Harley Young visits a quaint and welcoming new restaurant in South Manchester
Having opened back in October of last year and swiftly settled into its neighbouring surroundings of Station Road, Owen’s Kitchen & Bar has fast become part of the furniture in the town. Almost like it was always there.
The invitingly tasteful decor welcomes you like a big hug from an old friend. It balances the line between cosy and classy very well.
Owen’s Kitchen & Bar is a real asset to Urmston’s now thriving offering of foodie hotspots
Downstairs there’s enough seating for about 25 covers, plus a quaint bar with all the spirits you’d need to make a quality cocktail. Each table has its own free-standing wine cooler ready and waiting for you. Upstairs, there’s even more seating and upcycled old-timey decorations like vintage record players - it’s all very coherent and well thought out.
To drink, my partner Dave ordered a glass of house white wine while I opted for a non-alcoholic gin and tonic. He described the wine as refreshing and delicate and my alcohol-free tipple was very convincing, well balanced with just enough botanicals to fool you into thinking you were drinking something stronger.
Starting things off, I ordered the goat's cheese and pear salad with crushed walnuts and honey and thyme dressing; a generously-portioned starter with a nicely-spiced slither of pear and greens on a plentiful bed of whipped goats cheese. This dish served well as an introduction to what was to come and was beautifully presented. The honey and thyme dressing provided a sweet-savoury smoothness, cutting through the chalkiness of the goat's cheese.
Dave went for the chicken liver and cognac pate with spiced winter chutney and herb croute. This dish had plenty of flavour but the pate didn’t spread too easily, perhaps it needed thawing out for slightly longer before being served. It didn’t distract from the taste, though.
For my main, I chose the woodland chicken with mushroom and tarragon sauce, served with a rather delectable portion of parmesan truffled roasties; these were like drugs - I simply couldn’t get enough of them. The chicken fell off the bone and was of high quality, no gristly bits that you can often get with cheaper reared chickens. I finished every last mouthful and wished I’d ordered an extra portion of the truffled roasties (available as a side for £5.50) out of pure greed.
Dave chose the medallions of Cheshire pork with squash puree, prosciutto and sage crisps along with another generous helping of parmesan truffled roasties - secretly, I hoped he’d leave one behind so I could steal it but he polished the lot off. The presentation of the pork medallions was very artistic and pleasant, the flavour even moreso.
By now, we were feeling rather full and plump after a hearty two courses, but we managed to set aside just enough room in our stomachs for dessert.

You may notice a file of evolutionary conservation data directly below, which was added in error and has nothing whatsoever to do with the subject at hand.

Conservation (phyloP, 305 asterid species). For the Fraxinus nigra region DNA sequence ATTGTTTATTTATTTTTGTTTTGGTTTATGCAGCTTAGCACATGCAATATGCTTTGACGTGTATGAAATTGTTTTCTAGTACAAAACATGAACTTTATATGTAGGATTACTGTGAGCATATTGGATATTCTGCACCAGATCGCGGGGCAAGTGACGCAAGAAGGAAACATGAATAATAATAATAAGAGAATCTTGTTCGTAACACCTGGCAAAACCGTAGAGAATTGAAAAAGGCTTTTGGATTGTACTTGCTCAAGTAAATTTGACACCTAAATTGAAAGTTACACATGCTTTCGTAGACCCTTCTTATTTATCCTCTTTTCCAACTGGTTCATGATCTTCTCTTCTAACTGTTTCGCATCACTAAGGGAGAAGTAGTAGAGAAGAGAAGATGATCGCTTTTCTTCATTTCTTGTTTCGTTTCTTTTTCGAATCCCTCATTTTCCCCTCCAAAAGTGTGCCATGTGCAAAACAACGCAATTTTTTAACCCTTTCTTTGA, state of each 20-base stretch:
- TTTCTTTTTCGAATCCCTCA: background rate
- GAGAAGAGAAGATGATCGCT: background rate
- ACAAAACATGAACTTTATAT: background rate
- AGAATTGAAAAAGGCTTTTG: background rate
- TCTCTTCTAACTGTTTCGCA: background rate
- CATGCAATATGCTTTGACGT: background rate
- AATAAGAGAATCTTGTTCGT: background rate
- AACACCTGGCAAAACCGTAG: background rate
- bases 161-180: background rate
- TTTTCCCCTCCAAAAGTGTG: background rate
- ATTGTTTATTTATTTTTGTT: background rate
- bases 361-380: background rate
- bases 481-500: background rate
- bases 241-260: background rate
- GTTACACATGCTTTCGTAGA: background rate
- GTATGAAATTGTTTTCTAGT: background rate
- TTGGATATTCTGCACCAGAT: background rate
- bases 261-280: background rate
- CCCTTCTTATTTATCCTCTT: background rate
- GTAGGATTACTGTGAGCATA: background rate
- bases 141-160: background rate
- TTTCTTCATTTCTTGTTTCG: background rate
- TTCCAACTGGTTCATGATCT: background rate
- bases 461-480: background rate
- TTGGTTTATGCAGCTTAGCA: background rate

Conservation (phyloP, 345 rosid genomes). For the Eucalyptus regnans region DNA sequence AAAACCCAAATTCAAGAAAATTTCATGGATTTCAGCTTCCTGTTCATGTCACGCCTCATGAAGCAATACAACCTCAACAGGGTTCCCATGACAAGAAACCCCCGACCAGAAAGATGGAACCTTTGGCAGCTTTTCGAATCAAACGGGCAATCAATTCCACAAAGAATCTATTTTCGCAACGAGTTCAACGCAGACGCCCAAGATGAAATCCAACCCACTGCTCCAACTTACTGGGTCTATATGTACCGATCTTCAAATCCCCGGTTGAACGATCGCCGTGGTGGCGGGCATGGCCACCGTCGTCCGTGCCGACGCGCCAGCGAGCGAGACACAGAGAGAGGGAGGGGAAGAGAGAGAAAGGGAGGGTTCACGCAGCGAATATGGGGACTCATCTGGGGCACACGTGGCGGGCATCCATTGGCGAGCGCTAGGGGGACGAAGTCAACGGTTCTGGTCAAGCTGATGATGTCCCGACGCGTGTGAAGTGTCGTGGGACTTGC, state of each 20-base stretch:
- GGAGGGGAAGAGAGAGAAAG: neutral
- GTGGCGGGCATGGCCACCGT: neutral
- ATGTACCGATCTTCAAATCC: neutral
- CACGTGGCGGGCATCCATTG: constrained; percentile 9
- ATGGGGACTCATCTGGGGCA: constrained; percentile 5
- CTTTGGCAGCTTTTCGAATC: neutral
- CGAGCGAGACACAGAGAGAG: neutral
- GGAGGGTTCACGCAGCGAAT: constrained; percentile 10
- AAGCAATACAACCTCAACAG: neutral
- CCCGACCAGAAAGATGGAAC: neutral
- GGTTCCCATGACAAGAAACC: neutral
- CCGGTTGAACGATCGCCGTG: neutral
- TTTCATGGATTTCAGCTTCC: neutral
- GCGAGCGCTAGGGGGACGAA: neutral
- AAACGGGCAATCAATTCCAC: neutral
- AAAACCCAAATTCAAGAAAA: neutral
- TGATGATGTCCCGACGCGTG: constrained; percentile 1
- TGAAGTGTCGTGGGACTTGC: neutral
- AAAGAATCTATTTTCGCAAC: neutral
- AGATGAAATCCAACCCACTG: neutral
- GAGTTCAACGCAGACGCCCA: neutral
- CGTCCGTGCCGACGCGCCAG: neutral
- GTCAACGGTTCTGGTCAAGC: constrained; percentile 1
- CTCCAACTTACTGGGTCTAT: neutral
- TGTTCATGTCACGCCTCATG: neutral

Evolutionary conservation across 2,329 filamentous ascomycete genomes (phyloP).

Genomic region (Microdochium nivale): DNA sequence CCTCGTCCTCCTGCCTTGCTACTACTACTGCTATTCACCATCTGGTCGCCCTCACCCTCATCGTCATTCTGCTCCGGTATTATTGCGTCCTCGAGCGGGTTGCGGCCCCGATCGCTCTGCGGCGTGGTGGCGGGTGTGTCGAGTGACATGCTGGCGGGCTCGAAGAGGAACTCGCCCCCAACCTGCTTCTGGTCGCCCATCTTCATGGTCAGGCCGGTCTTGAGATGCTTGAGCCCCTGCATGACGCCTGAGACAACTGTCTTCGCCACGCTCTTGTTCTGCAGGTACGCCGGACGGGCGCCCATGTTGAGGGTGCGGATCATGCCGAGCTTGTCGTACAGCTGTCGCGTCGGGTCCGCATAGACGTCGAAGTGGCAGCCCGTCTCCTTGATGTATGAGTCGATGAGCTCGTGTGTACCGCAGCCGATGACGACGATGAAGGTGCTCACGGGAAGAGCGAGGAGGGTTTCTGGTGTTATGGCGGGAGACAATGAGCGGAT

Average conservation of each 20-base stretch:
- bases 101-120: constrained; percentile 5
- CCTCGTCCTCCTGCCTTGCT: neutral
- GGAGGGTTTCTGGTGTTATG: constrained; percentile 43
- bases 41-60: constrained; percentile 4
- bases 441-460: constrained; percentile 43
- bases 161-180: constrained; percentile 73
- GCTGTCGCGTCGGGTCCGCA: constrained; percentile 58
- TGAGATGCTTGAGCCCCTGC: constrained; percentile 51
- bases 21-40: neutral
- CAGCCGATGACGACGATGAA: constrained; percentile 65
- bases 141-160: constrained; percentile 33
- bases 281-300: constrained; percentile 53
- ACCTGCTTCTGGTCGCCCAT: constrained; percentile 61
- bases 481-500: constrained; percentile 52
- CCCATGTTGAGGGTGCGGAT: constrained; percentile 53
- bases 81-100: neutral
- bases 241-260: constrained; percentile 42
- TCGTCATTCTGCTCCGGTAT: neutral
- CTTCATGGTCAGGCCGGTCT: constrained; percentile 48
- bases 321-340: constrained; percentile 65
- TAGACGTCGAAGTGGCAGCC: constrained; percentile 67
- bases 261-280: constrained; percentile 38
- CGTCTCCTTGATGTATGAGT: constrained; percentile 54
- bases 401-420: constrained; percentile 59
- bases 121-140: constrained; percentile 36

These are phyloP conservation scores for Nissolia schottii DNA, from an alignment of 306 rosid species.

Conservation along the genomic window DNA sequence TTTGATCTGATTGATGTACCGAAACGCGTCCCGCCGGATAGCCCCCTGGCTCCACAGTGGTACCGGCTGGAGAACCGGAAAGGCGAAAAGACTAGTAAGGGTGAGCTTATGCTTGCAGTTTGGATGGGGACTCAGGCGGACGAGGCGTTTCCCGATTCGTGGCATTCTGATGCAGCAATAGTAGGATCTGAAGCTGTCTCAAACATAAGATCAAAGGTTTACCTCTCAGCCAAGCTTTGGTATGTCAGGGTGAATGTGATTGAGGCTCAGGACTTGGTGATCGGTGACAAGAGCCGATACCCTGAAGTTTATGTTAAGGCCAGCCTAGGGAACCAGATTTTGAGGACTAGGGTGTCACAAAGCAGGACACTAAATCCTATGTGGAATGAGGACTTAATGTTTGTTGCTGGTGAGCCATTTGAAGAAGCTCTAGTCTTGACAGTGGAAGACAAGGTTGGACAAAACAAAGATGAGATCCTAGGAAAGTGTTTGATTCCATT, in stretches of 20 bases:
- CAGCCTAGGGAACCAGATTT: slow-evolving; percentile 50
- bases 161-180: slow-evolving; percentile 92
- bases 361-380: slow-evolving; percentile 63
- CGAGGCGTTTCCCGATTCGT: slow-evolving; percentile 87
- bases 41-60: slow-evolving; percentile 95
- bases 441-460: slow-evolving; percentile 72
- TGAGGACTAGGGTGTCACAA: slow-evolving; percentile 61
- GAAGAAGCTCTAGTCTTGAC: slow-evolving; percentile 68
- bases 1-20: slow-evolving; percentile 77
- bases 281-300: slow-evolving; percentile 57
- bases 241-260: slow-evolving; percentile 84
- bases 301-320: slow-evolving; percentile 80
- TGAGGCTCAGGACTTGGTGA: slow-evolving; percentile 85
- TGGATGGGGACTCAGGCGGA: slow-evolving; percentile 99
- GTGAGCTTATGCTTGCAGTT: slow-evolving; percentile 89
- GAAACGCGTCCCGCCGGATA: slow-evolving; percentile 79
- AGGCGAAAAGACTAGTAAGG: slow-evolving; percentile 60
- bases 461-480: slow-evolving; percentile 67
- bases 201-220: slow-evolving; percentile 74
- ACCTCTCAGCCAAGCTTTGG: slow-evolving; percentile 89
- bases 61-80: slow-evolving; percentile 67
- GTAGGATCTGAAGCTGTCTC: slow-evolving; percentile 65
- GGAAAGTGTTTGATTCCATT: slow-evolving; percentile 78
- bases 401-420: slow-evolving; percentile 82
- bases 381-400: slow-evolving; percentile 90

I chose the salted caramel profiteroles with chocolate chips and a berry coulis. A sweet and picturesque dish but it lacked personality which the other two courses had in abundance. The profiteroles were more like dough balls - not unpleasant by any stretch of the imagination, but not quite what I was expecting from the dish.
My partner went with the Prosecco poached pear served with walnuts and a scoop of berry sorbet. The pear was served cold rather than warm, perhaps to complement the sorbet better and to retain the boozy-ness of the Prosecco, but, being a winter dish, it would have probably been more pleasant heated up.
The rotating seasonal menus are small but well thought out, meaning that heart and soul is poured into each and every one of the dishes. All of which is reasonably priced and you’ll always leave full.
Overall, our experience was nothing short of wonderful. The warm decor and even warmer welcome you receive when walking through the door shows that Owen’s Kitchen & Bar is a real asset to Urmston’s now thriving offering of foodie hotspots.
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Venues are rated against the best examples of their type. What we mean by this is a restaurant which aspires to be fine dining is measured against other fine dining restaurants, a mid-range restaurant against other mid-range restaurants, a pizzeria against other pizzerias, a teashop against other teashops, a KFC against the contents of your bin. You get the message.
Given the above, this is how we score: 1-5: saw your leg off and eat it, 6-9: sigh and shake your head, 10-11: if you’re passing, 12-13: good, 14-15: very good, 16-17: excellent, 18-19: pure class, 20: nothing's that good is it?
Chicken liver pate 6.5, goats cheese salad 7.5, woodland chicken 8.5, pork medallions 8, salted caramel profiteroles 5.5, poached pear 4